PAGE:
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UN warns of worsening food security in Somalia

The UN Food and Agriculture Organisation (FAO) haswarned of worsening food security situation in Somalia in the next several months as the drought looms in the Horn of Africa nation.



FAO's Food Security and Nutrition Analysis Unit for Somalia (FSNAU) said the situation has been compounded by poor performance of the rainy season, shrinking humanitarian assistance and access, rising malnutrition, conflict and surging food prices.

"An estimated 203,000 acutely malnourished children under the age of 5 also require urgent treatment and nutrition support through mid 2014," FSNAU said in a statement issued Monday.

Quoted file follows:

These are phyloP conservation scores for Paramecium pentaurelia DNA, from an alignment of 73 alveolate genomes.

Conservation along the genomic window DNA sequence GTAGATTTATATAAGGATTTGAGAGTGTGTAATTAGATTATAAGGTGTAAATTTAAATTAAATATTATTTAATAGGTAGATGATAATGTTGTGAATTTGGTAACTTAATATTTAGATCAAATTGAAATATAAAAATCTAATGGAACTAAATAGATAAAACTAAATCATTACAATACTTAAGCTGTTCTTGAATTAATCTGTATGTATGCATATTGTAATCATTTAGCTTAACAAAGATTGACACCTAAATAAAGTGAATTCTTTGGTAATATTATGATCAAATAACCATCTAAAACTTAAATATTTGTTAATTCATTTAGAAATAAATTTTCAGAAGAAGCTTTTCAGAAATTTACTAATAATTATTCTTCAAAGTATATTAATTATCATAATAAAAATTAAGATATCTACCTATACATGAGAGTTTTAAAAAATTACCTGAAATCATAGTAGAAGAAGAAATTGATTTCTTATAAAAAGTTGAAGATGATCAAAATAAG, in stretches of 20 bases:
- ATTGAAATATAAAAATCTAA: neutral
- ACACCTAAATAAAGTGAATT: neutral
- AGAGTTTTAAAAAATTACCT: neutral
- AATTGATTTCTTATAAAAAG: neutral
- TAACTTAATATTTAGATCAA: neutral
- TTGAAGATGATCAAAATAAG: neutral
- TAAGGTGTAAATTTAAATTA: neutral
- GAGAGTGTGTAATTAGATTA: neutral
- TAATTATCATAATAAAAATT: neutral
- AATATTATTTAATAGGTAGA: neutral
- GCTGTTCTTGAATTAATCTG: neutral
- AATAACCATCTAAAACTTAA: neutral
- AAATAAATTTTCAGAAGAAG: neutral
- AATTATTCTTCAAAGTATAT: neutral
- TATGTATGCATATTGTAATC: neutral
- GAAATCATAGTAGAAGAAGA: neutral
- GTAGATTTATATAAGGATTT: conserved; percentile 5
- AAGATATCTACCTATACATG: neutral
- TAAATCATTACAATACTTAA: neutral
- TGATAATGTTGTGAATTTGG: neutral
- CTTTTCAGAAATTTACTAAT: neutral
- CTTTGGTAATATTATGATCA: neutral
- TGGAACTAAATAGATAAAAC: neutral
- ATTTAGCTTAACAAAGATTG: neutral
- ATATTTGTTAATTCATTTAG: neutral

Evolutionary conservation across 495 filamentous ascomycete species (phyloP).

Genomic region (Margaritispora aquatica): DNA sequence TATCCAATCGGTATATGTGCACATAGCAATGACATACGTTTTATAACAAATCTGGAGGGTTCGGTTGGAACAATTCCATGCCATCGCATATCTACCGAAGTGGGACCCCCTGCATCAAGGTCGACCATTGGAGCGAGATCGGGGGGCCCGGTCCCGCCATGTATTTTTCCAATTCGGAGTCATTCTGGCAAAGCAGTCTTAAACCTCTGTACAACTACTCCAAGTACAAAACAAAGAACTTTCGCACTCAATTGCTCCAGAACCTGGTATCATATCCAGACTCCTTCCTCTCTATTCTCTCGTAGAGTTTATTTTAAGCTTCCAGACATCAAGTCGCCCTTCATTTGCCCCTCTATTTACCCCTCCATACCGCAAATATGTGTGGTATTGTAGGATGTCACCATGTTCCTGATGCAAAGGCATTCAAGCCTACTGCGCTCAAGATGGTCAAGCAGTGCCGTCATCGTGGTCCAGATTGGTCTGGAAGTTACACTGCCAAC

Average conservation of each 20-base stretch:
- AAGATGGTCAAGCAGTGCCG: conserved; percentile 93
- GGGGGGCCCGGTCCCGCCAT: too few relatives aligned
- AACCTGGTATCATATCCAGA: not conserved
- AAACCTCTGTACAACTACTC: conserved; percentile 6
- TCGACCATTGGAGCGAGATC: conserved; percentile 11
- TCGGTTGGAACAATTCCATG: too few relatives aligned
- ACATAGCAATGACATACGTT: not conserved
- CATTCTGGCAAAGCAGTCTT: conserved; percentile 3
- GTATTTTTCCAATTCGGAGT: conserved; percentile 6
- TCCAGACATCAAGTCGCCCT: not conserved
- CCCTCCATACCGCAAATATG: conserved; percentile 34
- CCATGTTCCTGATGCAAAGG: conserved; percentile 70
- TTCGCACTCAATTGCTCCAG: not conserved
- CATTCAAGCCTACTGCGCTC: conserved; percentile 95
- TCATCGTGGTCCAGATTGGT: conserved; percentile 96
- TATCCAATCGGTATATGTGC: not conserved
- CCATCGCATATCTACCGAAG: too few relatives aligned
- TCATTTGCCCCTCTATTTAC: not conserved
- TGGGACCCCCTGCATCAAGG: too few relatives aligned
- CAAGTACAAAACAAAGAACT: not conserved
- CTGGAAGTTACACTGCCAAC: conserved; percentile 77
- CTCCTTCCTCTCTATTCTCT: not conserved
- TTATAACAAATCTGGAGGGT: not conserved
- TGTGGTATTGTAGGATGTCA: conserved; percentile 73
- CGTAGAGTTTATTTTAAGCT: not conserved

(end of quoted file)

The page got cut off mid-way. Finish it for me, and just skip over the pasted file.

The FSNAU and the Famine Early Warning Systems Network had estimated in February that 857,000 people remain in Crisis and Emergency, requiring urgent humanitarian assistance through June.

"Food security is expected to deteriorate from Crisis to Emergency among displaced populations in Mogadishu where rates of acute malnutrition and mortality levels have surpassed emergency thresholds," it said.

Rainfall data collected and analyzed by FAO's Water and Land Information Management Unit suggests that the Gu rains were erratic in nature starting late and ending early with very poor spatial distribution across the Horn of Africa nation.

Most rainfall observing stations recorded less than 50 percent of normal rainfall during the season.

According to the UN, the worst affected areas where deterioration is expected in the food security situation to Crisis in the August-December period include agropastoral and conflict affected urban populations in Bakool, parts of the agropastoral populations of Gedo and Middle Juba regions, urban populations in Hiran, and parts of Central Somalia.

 

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